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Dodgers prospect DJ Peters producing notable numbers despite being a work in progress

Dodgers prospect DJ Peters producing notable numbers despite being a work in progress
Dodgers outfield prospect DJ Peters has power but is also prone to strikeouts, leading the Texas League with 192 last season. Says Peters: “I know I can hit the ball out of any ballpark anywhere. ... I just want to compete and put the ball in play more often with two strikes.” (K.C. Alfred / San Diego Union-Tribune)

Introduce yourself to DJ Peters, and the Dodgers’ top slugging prospect seems to shake your wrist along with your hand. That’s how big and meaty the mitts of this 6-foot-6, 245-pound outfielder are.

“Yeah, I’ve always been big, ever since I was a baby,” Peters said with a laugh. “I was 10½ pounds when I came out of the womb.”

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Peters has used his large, muscular frame to his advantage since he was a kid in Glendora, hitting prodigious home runs at every level. Now 23, Peters led the double-A Texas League with 29 home runs in 2018 and ranked third in the Class-A California League with 27 home runs in 2017.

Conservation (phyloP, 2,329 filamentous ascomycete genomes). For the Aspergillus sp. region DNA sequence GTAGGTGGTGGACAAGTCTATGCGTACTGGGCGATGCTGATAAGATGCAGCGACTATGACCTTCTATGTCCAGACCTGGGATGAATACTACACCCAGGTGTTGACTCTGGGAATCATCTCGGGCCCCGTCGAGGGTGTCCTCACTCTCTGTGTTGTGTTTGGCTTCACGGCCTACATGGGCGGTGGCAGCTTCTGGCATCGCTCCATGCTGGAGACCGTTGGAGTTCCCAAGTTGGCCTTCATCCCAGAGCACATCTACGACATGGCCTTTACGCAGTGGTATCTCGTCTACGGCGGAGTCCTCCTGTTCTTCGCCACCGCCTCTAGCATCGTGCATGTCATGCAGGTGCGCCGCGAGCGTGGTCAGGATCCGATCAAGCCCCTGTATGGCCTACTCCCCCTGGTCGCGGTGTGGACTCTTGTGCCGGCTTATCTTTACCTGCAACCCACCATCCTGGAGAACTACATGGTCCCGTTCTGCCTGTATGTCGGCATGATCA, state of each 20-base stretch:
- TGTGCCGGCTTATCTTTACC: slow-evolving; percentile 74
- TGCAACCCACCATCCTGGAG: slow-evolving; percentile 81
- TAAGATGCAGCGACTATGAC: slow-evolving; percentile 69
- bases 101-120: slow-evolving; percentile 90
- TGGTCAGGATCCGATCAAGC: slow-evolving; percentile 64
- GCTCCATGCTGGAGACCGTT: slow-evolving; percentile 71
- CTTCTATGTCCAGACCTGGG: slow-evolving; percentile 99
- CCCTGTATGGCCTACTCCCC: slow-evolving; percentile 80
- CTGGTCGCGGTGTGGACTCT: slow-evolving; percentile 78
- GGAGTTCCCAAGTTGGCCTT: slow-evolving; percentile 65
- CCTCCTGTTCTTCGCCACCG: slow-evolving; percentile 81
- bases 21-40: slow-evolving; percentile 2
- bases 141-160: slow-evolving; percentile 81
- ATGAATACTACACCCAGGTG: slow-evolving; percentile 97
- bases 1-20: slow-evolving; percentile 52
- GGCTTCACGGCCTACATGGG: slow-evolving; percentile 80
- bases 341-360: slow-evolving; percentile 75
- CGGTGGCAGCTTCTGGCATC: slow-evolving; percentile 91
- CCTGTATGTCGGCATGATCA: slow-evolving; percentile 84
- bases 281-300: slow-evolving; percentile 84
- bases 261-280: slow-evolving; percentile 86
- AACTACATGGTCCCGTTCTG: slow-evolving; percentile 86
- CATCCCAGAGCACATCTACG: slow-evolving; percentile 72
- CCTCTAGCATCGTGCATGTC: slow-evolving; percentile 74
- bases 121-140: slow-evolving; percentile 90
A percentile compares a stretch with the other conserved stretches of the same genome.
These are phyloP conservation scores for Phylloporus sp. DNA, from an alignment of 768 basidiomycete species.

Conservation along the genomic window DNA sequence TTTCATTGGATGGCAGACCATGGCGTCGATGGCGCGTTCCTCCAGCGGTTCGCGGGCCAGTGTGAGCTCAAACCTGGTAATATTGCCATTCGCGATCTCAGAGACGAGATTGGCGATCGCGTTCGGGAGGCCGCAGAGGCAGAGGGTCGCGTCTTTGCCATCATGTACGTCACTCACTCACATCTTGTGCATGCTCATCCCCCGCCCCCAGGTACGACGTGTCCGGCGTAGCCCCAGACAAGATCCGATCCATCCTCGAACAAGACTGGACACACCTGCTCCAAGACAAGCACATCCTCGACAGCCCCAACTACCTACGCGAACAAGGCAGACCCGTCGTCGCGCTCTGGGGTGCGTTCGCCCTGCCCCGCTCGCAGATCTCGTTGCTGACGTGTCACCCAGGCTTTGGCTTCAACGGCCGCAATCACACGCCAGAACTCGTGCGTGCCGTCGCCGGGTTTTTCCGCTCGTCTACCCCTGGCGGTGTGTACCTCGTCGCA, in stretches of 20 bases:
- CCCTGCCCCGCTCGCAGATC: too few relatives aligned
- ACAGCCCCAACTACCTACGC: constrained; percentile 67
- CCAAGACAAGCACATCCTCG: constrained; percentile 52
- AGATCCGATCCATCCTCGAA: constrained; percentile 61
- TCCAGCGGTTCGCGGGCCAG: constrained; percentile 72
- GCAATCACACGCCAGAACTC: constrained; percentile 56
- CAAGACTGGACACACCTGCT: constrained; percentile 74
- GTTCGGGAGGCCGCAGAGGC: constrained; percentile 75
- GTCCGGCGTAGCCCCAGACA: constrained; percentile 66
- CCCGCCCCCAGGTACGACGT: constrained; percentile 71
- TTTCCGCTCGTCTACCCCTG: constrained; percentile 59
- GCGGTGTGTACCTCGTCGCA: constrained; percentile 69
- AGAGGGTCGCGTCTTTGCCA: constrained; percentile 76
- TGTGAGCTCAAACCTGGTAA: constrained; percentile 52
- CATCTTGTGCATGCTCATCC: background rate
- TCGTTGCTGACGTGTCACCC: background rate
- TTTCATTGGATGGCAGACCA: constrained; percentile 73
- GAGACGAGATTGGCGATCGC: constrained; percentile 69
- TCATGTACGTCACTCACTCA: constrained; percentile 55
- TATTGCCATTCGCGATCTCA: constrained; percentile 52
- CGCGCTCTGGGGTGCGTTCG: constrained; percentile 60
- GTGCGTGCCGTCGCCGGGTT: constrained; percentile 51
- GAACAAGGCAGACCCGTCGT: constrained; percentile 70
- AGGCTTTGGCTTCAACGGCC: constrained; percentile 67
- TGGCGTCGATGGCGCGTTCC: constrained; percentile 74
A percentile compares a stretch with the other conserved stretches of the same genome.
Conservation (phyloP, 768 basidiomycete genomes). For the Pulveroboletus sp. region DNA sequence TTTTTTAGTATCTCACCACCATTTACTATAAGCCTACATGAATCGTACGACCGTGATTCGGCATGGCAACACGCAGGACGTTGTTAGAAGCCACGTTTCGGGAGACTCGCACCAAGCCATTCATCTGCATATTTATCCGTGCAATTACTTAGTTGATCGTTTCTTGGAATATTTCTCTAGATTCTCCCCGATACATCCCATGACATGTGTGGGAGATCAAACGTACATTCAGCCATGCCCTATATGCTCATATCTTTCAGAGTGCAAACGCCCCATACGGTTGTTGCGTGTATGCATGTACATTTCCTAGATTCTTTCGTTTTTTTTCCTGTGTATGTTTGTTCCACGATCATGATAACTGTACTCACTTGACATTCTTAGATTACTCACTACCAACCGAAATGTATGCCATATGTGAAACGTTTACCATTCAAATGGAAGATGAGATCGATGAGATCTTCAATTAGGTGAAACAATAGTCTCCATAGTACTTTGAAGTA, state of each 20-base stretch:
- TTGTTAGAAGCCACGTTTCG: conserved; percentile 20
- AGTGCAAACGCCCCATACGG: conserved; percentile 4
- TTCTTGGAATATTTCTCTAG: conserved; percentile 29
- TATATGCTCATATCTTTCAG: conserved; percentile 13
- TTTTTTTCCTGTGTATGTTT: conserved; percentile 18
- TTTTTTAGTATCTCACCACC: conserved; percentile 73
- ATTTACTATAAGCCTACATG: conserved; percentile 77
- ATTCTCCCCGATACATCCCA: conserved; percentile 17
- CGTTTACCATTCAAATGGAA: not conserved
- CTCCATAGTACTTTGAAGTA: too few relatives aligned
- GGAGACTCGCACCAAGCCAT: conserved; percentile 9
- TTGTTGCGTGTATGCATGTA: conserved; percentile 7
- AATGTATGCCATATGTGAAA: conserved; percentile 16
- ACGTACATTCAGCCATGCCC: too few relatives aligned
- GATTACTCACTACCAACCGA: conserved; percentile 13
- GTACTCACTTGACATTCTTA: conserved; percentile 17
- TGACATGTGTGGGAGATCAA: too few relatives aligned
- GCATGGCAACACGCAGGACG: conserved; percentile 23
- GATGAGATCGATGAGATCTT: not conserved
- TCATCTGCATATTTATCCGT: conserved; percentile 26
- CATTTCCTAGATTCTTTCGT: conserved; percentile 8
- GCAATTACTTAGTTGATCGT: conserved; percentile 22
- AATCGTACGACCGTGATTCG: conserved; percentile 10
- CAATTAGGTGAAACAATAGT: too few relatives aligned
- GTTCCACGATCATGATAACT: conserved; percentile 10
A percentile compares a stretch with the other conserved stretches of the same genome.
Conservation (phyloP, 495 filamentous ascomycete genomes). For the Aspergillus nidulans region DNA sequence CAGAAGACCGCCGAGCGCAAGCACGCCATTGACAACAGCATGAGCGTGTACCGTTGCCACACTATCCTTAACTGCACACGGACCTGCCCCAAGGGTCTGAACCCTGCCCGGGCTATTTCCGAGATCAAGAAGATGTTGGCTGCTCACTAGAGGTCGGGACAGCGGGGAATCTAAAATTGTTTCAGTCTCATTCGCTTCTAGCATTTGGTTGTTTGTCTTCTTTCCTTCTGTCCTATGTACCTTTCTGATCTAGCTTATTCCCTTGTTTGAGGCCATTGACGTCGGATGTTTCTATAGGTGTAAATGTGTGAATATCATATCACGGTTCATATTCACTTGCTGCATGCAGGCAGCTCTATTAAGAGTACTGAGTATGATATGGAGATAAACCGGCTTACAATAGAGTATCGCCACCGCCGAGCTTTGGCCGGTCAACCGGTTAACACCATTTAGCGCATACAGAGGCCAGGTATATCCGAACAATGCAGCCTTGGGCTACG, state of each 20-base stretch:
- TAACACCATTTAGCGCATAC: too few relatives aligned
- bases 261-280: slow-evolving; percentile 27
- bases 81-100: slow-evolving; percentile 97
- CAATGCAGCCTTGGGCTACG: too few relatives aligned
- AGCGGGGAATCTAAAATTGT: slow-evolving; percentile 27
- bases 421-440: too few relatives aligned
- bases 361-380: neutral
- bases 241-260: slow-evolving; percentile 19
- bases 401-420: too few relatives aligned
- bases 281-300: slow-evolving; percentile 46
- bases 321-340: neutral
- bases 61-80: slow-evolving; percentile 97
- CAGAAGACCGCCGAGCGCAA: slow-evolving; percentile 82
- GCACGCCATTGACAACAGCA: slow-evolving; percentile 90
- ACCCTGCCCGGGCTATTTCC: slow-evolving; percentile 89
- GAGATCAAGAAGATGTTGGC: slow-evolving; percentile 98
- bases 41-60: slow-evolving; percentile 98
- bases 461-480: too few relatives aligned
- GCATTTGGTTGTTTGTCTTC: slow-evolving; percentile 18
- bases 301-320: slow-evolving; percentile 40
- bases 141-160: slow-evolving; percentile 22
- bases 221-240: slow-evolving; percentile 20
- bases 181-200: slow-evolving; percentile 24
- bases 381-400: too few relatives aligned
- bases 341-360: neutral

But with size comes the challenge of synchronizing all of his body parts in a swing that can be far too long. Peters led the Texas League with 192 strikeouts last season and ranked second in the Cal League with 189 strikeouts in 2017.

“I’m a big guy with big levers — that can help me at times, and it can also get me in trouble,” Peters said. “I know I can hit the ball out of any ballpark anywhere. I know I have the power side of it, the hits side of it, the walks. I just want to compete and put the ball in play more often with two strikes.”

Peters worked extensively in the offseason with Dodgers hitting coach Robert Van Scoyoc, assistant hitting coach Aaron Bates, hitting strategist Brant Brown and hitting consultant Craig Wallenbrock to condense his swing and develop a better two-strike approach.

Peters spent countless hours hitting fastballs off pitching machines, focusing on those in the upper part of the strike zone, which have given him the most trouble.

The results have been noticeable to the big league staff in the nine exhibition games in which Peters has hit .235 (four for 17) with two home runs, a triple and three runs batted in.

“If I’ve seen one minor league player who has grown the most in the offseason, it’s DJ Peters,” Dodgers manager Dave Roberts said this week. “When talking about a swing change, a mechanical cleanup, he’s as sound as he’s ever been. Now you have to let it play into a season and see where it takes him.”

A 2014 graduate of Glendora High, Peters was a fourth-round pick of the Dodgers after he hit .419 with 16 home runs as a sophomore at Western Nevada College in 2016. He hit .351 with a 1.052 on-base-plus-slugging percentage and 13 home runs in 66 games at rookie-league Ogden, Utah, in 2016.